Putting a notarized trust in place and executing a will is one of the best ways you can protect your assets for your loved ones and ensure that they have an easier time upon your passing due to the fact that there is a plan in place so they won't have to make rush decisions during such a difficult time in their lives. But you have to wonder, what actually happens when you die? We will break that down for you so you can feel at peace knowing everything truly has been taken care of.

A Basic Estate

This is an example of a basic estate with a trust that has been signed and notarized and where a will has been executed. The trust document will provide where and how the assets held in the trust will be distributed to the settlor's beneficiaries. Another objective of the trust document will be to minimize estate taxes by utilizing techniques such as a by-pass trust. This will utilize the settlor's $600,000 estate tax exemption to reduce the tax liability, and in some cases, remove it completely.

Upon the death of the settlor, the successor trustee named by the trust document will follow the testamentary instructions in the trust document. In addition to handling assets inside the trust, the trustee may notify the executor of assets not inside the trust to begin the probate process for those assets.

Gathering The Assets of the Deceased Settlor

The trustee will need to create a complete listing of all of the assets owned directly or indirectly by the settlor. Deeds or titles of ownership pertaining to identified assets should be reviewed. Along with the list assets, a listing of all debts of the deceased settlor should also be created. Assets should be secured and preserved. After everything has been secured it is time for the next step.

Valuing the Assets of the Decedent as of the Date of Death

Each asset must be valued at a fair market value as if the buyer and the seller were both willing to make the transaction with neither being rushed to buy or sell.

In some cases an independent appraiser is necessary to help establish a fair market value.

Assets must be valued accurately so that income taxes, estate taxes and distribution of assets is not adversely effected by miss valued assets at a later time.

Preparation and Filing of a Federal Estate Tax Return (Form 706)

All assets owned by the decedent need to be listed on the IRS Form 706. This includes assets held in a trust, held in the name of the decedent or are jointly held with another person or entity. A form 706 is due within nine months of the date of death. A one time six month extension may be requested for reasonable cause. The estate taxes are also due nine months from the time of death. Interest and penalties will be assessed for late payments.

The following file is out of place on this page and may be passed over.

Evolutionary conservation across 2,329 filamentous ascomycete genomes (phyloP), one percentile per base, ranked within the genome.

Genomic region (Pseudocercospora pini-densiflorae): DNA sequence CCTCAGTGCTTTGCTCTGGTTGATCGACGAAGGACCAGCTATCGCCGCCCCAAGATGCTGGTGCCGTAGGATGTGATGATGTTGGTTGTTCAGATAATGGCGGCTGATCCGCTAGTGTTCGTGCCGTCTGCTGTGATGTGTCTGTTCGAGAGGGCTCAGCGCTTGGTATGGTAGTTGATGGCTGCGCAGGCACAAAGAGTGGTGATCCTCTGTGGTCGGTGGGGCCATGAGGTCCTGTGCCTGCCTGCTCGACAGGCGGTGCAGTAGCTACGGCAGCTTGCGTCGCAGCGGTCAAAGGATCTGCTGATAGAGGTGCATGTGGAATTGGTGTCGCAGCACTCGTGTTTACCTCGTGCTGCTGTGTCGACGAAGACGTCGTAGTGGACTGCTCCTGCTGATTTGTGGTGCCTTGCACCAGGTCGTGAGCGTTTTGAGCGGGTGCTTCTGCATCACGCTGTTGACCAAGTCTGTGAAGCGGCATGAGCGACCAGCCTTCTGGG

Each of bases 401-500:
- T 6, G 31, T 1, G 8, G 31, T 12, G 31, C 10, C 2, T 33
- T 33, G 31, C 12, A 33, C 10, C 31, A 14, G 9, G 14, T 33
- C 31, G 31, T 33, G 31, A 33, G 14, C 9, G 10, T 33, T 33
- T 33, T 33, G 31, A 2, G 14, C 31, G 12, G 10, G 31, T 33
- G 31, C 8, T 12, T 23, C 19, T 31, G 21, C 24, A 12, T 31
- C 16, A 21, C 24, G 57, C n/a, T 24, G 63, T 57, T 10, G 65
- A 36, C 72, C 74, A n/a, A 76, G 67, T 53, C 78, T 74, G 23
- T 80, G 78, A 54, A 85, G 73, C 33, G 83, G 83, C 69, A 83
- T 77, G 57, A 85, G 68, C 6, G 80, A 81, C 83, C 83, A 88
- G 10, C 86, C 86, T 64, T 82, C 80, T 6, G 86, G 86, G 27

Finally, The Following of the Settlor's Testamentary Plan

Once all of the above is settled it is time for the trustee to following the instructions laid out in the trust document. If property passes under a will it will be handled by the named executor of the will. Any assets to be used to fund a by-pass trust or other trusts will be selected in accordance with the trust instructions. The trustee will establish accounting records. Gifts designated for beneficiaries will be completed by the trustee.

What About My Last Income Tax Return?

The final federal return (Form 1040) must be filed and must include all income and deductions up to the date of death. This return is due on April 15th of the following year. If a by-pass trust is established there will need to be Fiduciary Income Tax Return (Form 1041) filed each successive year. The first return will include income and deductions going from the date of death to the end of the year only. Should a probate estate be established a Fiduciary Income Tax Return will need to be filed annually during the existence of the probate estate.



This information is provided to you for informational purposes only. It is not specific advice. It does not constitute an attorney client relationship. Should you need advice on creating or maintaining your Las Vegas family trust you can contact the law offices of Anthony L. Barney, Ltd. Get their free estate planning guide.

 


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